After a magistrate judge has issued a Report and Recommendation, a district court may “accept, reject, or modify, in whole or in part, the findings or recommendations made by the magistrate judge.” 28 U.S.C. § 636(b)(1). To accept the portions of a report to which no timely objection has been made, “a district court need only satisfy itself that there is no clear error on the face of the record.” Acevedo v. Lempke, No. 10 Civ. 5285 (PAE) (HBP), 2014 WL 4651904, at *3 (S.D.N.Y. Sept. 17, 2014) (quoting King v. Greiner, No. 02 Civ. 5810 (DLC), 2009 WL 2001439, at *4 (S.D.N.Y. July 8, 2009)). When a timely and specific objection has been made, the court is obligated to review the contested issues de novo. See id.; Fed.R.Civ.P. 72(b)(3); Hynes v. Squillace, 143 F.3d 653, 656 (2d Cir. 1998). But when the objections simply reiterate previous arguments or make only conclusory statements, the court should review the Report and Recommendation for clear error. Dickerson v. Conway, No. 08 Civ. 8024 (PAE) (FM), 2013 WL 3199094, at *1 (S.D.N.Y. June 25, 2013); see also Kirk v. Burge, 646 F.Supp.2d 534, 538 (S.D.N.Y. 2009) (collecting cases). This is so even in the case of a pro se plaintiff. Cf. Molefe v. KLM Royal Dutch Airlines, 602 F.Supp.2d 485, 487 (S.D.N.Y. 2009). Further, “[c]ourts generally do not consider new evidence raised in objections to a magistrate judge's report and recommendation.” Tavares v. City of New York, No. 08 Civ. 3782 (PAE), 2011 WL 5877548, at *2 (S.D.N.Y. Nov. 23, 2011) (citation omitted); see also Pan Am. World Airways v. Int'l Bhd. Of Teamsters, 894 F.2d 36, 40 n.3 (2d Cir. 1990) (“A district judge is not required to hear or rehear any witness, and Pan Am had no right to present further testimony when it offered no justification for not offering the testimony at the hearing before the magistrate.”).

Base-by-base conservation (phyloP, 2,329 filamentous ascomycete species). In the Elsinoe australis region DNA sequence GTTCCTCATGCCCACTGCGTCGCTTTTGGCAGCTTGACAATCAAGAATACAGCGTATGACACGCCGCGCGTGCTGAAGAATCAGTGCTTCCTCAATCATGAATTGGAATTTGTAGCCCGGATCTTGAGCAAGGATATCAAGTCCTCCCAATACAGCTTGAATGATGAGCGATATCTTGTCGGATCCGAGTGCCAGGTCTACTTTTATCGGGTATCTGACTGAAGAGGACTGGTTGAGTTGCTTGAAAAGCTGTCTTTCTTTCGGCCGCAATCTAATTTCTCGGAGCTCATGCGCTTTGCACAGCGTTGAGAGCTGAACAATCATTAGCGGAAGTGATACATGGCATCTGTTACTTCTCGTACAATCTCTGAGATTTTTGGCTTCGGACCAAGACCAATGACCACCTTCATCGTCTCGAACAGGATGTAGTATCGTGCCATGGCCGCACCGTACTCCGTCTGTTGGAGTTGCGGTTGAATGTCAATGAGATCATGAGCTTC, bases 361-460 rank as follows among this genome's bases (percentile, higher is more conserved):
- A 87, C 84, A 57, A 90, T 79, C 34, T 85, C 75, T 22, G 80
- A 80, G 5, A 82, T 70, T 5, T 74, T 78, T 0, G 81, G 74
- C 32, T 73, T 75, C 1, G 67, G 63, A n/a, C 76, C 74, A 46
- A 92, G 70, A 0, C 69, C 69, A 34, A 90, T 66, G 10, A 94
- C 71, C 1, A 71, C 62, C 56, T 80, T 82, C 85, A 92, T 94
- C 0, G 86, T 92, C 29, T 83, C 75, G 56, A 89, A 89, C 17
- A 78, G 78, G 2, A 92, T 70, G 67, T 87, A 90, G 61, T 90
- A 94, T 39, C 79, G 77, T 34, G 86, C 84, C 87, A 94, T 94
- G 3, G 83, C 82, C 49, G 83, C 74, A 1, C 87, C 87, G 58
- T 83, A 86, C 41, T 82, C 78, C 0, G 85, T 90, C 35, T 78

II. Discussion

         The Court assumes familiarity with the underlying factual allegations and claims, and incorporates by reference both the Report and the Court's First MTD Decision, in which the Court denied defendants' earlier motions to dismiss. Whether reviewed de novo or for clear error, Judge Peck's Report is thorough and persuasive, and the Court adopts it in full.

         Fischer makes three objections to the Report. The Court rejects each after de novo review.

         A. Relation Back of Copyright Claims Against BMBF and Gebauer

         First, Fischer argues the Report erred by determining that the copyright claims against BMBF and Gebauer do not relate back to Fischer's original complaint, making some claims- those brought beyond the three-year statute of limitations for copyright actions-untimely. The statute of limitations for copyright claims is three years. 17 U.S.C. § 507(b). Judge Peck held that these claims are untimely unless they relate back to the filing of Fischer's original complaint. He explained that the TAC alleges the copyright infringement occurred in March 2011, when BMBF allegedly published Fischer's copyrighted information on its website and in its catalog, but that BMBF and Gebauer, BMBF's general manager, were added as defendants in 2015, more than three years later. Therefore, Judge Peck concluded, as to Gebauer, who was added on February 3, 2015, 14 Civ. 1304, Dkt. 50; 14 Civ. 1307, Dkt. 70, any copyright claim that accrued before February 3, 2012 was untimely absent relation back; and as to BMBF, which was added on December 28, 2015, 14 Civ. 1304, Dkt. 89; 14 Civ. 1307, Dkt. 111, any copyright claim that accrued before December 28, 2012 was similarly untimely.